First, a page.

Since this is a brain disorder, I have been reading up on the brain. I found some very interesting information on Learning Link Technologies about brain functions and some of the various things that might be helpful to boost some of those deficiencies. The more I read about brain dominance, the more I am convinced that my son is right brain dominated. When he is talking, his eyes get that non focused look like he is referencing the image in his head and searching for the right words to communicate what he is thinking.

If spelling and being able to do miles of math worksheets where not the measurement for a child's intelligence, would he be having this trouble? He is eternally curious about how things work. He is constantly solving problems in his non-school life. He loves tools. He is pulls things out of the trash to make new things with. If they gave him a screw driver instead of a pencil and told him to do something with it, would he be learning deficient? How is it he is learning deficient if he cannot put letters in order, but the child that cannot put together a bow and arrow out of a stick, duct tape, string and a wooden skewer is not?

We have learned that if anything is missing in our home, he usually knows where it is. At first we used to accuse him of being the one that put those things there, but as time progressed, we realized that he has an incredible memory for these things. When we ask him where something is, we can almost watch him producing slides behind his eyes searching in his mind where he remembers seeing it. From everything I have read, this is right brain dominance at work. Will medication cause him to lose these pictures in his mind? I cannot find the answer to this question.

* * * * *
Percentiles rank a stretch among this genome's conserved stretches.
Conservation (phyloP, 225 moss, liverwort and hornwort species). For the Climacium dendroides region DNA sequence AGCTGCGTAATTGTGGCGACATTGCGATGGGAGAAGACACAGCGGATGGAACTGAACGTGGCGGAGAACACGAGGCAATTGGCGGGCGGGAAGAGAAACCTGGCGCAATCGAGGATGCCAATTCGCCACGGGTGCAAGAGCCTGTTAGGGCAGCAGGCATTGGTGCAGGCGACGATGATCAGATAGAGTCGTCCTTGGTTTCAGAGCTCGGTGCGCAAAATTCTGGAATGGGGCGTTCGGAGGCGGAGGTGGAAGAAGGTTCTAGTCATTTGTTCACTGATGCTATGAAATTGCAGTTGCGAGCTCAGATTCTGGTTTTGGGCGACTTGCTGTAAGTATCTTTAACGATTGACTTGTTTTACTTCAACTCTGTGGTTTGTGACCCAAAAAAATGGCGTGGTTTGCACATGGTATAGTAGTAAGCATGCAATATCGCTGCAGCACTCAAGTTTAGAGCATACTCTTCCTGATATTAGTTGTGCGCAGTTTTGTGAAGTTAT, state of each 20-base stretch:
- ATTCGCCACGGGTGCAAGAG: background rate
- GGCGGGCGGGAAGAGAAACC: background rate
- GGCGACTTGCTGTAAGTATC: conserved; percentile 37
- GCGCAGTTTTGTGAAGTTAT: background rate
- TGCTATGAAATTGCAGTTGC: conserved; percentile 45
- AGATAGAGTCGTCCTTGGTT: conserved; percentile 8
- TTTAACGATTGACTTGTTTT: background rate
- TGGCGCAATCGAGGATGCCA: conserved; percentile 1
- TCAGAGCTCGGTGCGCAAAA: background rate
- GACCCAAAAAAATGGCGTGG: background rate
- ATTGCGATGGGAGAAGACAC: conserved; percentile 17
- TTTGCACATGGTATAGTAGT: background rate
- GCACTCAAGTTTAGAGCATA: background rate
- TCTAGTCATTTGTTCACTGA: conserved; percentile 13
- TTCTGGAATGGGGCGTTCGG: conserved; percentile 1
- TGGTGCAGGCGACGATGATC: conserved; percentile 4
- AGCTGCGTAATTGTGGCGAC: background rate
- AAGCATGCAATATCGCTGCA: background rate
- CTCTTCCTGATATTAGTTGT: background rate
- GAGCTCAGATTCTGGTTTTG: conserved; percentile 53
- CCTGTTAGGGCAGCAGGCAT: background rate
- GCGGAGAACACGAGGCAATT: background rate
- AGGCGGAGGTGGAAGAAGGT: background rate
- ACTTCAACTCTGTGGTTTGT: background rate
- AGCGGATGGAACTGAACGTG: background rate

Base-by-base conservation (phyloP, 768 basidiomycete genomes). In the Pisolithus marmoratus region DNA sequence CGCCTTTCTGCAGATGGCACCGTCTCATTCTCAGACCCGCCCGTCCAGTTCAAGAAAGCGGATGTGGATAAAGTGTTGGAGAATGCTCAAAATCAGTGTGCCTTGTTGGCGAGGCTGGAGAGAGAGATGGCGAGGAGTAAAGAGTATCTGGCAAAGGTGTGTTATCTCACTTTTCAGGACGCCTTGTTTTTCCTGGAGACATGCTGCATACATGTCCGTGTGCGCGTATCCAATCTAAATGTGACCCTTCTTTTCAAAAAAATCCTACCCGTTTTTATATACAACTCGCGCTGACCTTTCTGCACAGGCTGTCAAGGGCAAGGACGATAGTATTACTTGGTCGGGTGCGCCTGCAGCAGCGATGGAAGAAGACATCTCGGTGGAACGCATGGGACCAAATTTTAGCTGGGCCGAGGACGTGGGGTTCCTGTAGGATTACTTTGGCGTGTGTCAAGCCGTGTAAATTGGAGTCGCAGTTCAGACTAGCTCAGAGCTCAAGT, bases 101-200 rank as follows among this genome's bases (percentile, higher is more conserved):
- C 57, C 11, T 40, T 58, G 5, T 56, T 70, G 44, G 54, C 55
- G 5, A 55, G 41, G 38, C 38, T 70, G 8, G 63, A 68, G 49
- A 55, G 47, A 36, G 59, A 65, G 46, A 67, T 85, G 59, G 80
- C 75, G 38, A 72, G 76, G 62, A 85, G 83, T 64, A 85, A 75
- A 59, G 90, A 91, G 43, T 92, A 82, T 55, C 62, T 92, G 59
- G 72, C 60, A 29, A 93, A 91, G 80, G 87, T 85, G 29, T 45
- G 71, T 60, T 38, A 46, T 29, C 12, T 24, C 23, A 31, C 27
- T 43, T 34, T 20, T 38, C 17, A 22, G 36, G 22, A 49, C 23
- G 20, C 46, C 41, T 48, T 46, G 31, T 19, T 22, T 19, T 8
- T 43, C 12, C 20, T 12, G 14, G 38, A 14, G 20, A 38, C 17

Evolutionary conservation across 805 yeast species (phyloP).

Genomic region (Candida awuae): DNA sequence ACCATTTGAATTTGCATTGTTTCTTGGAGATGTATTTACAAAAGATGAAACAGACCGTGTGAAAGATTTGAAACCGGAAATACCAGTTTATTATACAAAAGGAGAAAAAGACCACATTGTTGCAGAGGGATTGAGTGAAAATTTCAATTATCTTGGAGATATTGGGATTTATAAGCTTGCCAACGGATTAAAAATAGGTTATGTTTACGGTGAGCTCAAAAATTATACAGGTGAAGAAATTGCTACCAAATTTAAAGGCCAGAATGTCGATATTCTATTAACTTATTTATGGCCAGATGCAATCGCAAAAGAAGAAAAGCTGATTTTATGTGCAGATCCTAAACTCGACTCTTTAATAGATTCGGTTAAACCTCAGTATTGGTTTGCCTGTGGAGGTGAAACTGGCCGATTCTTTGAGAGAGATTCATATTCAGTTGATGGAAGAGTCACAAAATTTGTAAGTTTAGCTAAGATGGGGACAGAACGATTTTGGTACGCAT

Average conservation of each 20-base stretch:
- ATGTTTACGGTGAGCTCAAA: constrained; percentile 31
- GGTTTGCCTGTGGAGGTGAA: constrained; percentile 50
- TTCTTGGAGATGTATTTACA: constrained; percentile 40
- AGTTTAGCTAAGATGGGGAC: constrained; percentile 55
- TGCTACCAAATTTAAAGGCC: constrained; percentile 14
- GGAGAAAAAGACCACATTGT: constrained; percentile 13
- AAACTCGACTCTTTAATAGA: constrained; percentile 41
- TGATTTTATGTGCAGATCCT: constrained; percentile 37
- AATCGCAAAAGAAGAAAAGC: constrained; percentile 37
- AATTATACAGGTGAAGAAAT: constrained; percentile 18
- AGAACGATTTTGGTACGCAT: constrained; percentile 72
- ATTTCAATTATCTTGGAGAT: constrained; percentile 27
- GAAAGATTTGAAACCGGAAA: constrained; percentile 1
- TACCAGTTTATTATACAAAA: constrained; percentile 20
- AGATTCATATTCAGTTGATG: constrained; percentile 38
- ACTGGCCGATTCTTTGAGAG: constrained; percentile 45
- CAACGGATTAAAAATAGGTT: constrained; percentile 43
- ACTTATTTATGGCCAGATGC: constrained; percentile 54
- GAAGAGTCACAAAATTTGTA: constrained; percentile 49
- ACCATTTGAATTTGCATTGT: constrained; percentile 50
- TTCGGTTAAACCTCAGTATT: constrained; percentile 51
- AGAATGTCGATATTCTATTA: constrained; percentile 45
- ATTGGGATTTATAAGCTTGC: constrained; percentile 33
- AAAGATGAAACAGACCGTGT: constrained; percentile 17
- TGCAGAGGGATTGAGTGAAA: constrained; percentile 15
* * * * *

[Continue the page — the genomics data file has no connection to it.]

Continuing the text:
If I have to choose between making him scholastically acceptable or keeping this incredible gift of vision that he has, I choose the gift.

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2 comments:

gary said...

I feel for your reservations on the administration of stimulants and antidepressants as a treatment for ADD/ADHD. The chemical compounds put into these drugs will in most cases produce severe behavioral side effects that can get way beyond a parent's control. I doubt if psychiatric medicine can really treat ADHD, except probably to stimulate the senses and provide fleeting focus and concentration.

In case your child has been diagnosed with ADD or ADHD, don't despair. It's an organic matter that would find relief in natural treatments. In fact, I've heard parents with ADD/ADHD children who were able to find relief for the symptoms using herbal supplements. Consequently, these did not trigger side effects that is one of our primary concerns.

Anonymous said...

Your blog came up in a right-brain/ADD search, I read the story about your son, and I feel for you. I'm a music teacher and highly right-brained myself. I've read over symptoms of adult ADHD and am not sure why they are so problematic. I can't read boring things, I don't focus well on boring things, and I don't sit perfectly still very well. Thank goodness I found my niche and can keep moving and creating music all day long.

My thoughts on the subject are endless, rambling, and a bit scattered. Yet even right-brained people can access their logic. I've met poor teachers and teachers who simply lack important insight. I don't know your child so I can't say anything. But since you seem unconvinced by the medication idea, I'd suggest waiting a year to see how he does with another teacher. It certainly sounds like he is learning something about the world in his own ways, which we do need to credit.

LC